Design tailored reward packages for each employee segment and test them with a pilot project.
Running a pilot first can enable your organization to test the plan's effectiveness on a smaller scale before implementing it across the entire organization.

That being said, running a pilot at multiple levels among multiple groups of employees can be difficult. And the process doesn't end here. You will also have to make track, measure, analyze and find out its effectiveness.

An online platform or tool can be a great help here. Choose a platform that will ease the burden from your shoulder and simplify the whole process.

For instance, with a tool like Vantage Rewards, you can access real-time data on which vouchers or gift cards are most and least used. Or which employees are redeeming their points on what kind of items?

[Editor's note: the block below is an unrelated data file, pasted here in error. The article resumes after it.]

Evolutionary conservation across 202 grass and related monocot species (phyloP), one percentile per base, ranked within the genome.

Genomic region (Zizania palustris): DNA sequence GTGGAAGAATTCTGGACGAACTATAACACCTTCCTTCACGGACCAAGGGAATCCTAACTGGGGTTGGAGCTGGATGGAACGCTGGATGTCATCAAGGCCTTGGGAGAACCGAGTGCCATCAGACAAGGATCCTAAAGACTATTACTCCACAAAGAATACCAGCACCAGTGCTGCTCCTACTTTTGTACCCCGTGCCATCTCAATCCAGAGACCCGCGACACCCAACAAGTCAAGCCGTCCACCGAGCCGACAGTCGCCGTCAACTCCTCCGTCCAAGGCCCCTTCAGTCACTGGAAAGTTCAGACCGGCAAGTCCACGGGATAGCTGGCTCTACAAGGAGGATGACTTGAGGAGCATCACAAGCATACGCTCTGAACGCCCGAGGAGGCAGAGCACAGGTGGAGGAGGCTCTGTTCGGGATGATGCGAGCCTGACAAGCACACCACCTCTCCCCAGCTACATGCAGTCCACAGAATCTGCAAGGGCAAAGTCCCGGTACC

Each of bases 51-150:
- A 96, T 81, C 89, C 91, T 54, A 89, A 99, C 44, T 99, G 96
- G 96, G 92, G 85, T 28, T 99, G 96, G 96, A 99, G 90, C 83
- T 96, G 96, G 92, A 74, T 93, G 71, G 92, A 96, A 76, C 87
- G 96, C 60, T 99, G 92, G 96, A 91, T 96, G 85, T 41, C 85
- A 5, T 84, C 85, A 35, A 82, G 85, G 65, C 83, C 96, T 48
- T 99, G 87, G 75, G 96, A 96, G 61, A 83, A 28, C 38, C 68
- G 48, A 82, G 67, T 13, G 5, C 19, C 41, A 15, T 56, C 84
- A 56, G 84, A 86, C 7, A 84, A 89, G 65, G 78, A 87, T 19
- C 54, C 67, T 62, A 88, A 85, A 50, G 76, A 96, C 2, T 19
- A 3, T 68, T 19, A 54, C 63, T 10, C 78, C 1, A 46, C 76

It will allow you to identify any issues, such as misaligned rewards and unintended consequences. And make necessary adjustments before rolling out the plan to everyone.

5. Refining the plan based on feedback

The next step is to gather feedback from the business units or employees who were part of the pilot project. Analyze the survey data to analyze what's working well and what needs to be worked on.

Use this data to refine the plan to ensure that it meets the needs and preferences of all your employees.

6. Scale up


You are now ready to scale the plan across the organization. Also, make sure to keep evaluating, refining, and updating your employee reward segmentation plan so that it matches the changing employee needs and business goals.